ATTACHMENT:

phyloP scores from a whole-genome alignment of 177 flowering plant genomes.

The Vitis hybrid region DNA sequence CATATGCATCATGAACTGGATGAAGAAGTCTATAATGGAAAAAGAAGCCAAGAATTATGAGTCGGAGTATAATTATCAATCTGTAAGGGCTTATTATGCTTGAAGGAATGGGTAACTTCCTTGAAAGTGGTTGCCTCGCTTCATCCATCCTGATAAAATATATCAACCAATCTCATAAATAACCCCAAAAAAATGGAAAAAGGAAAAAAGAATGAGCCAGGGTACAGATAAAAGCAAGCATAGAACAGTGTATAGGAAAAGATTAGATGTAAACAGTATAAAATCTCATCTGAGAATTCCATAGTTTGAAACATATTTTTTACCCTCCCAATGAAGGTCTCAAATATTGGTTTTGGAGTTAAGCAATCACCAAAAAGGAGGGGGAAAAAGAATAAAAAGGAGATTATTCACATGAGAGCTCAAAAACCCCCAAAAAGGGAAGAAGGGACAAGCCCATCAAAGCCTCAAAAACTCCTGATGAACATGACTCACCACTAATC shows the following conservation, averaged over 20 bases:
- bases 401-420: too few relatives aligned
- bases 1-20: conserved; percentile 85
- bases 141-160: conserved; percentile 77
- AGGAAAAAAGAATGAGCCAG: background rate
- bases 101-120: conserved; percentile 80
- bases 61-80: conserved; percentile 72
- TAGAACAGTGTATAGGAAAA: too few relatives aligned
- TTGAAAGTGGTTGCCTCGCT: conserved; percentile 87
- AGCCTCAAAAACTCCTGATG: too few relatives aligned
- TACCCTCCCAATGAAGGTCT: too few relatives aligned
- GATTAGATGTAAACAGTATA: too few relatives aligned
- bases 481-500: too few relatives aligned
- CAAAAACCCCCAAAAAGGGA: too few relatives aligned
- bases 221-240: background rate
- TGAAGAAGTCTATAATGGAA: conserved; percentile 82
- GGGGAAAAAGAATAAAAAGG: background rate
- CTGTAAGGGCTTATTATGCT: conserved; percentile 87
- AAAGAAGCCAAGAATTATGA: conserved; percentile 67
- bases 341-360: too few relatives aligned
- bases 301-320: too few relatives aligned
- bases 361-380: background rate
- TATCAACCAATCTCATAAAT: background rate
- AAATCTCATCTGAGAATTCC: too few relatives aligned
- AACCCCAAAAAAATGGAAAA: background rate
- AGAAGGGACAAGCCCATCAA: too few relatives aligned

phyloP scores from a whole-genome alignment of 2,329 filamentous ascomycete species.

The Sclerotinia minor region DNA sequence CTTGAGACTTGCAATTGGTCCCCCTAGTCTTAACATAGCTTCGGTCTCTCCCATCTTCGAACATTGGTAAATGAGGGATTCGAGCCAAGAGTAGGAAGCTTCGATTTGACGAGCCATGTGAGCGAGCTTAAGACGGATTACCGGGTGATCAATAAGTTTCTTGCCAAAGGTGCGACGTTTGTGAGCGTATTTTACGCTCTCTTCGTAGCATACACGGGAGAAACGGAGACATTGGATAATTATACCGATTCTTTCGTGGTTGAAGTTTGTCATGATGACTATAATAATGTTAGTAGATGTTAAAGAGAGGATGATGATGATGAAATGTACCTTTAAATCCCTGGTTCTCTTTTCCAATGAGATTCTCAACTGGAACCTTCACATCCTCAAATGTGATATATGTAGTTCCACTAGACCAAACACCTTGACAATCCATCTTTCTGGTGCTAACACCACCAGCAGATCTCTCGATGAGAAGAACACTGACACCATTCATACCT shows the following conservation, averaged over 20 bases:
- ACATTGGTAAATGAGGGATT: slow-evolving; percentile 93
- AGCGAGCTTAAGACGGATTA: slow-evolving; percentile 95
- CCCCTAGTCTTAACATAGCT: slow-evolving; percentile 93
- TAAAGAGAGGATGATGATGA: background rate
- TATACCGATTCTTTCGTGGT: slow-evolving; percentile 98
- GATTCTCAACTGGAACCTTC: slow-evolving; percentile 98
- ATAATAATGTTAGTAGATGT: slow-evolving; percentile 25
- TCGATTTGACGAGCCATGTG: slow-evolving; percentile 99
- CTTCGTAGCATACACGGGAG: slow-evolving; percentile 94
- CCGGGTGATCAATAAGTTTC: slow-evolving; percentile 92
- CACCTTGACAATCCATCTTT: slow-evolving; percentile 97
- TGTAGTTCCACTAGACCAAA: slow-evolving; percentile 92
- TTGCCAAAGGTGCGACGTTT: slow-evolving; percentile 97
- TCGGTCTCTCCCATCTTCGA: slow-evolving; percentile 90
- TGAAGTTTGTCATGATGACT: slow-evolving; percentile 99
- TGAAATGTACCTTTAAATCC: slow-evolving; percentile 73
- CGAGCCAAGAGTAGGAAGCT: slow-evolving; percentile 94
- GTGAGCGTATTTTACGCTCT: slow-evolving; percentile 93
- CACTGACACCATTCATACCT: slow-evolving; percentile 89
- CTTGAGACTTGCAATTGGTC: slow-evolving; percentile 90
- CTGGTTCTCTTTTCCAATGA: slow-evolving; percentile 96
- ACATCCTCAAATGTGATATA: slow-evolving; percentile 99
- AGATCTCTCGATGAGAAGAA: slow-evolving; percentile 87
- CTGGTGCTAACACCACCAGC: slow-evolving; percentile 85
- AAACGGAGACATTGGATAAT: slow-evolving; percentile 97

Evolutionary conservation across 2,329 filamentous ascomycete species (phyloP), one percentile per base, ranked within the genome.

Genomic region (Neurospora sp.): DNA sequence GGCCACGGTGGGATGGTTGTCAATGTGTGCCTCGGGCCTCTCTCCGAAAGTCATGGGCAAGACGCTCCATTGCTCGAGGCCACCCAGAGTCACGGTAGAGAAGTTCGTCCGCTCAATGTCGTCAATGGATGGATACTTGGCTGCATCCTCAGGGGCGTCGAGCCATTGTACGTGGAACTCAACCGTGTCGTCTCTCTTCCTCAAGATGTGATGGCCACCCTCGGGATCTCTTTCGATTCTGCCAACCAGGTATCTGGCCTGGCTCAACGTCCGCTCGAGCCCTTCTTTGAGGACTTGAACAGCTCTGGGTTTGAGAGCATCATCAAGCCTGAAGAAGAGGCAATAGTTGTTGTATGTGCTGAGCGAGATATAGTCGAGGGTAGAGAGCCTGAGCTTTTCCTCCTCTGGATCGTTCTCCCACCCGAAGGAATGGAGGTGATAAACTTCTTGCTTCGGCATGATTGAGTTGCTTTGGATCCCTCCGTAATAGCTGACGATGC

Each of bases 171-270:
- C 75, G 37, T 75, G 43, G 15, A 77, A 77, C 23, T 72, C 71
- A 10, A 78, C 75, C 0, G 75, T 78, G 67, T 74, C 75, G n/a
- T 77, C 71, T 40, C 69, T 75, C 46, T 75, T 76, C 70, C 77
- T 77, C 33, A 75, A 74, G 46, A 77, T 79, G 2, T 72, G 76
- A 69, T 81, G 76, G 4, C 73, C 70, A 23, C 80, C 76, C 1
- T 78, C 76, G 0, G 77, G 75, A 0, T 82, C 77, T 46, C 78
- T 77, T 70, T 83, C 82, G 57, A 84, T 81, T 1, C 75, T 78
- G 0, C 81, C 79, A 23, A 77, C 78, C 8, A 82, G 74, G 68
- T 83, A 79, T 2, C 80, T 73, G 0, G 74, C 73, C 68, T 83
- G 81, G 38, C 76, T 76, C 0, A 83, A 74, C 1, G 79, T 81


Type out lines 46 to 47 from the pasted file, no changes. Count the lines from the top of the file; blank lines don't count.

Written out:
- CGAGCCAAGAGTAGGAAGCT: slow-evolving; percentile 94
- GTGAGCGTATTTTACGCTCT: slow-evolving; percentile 93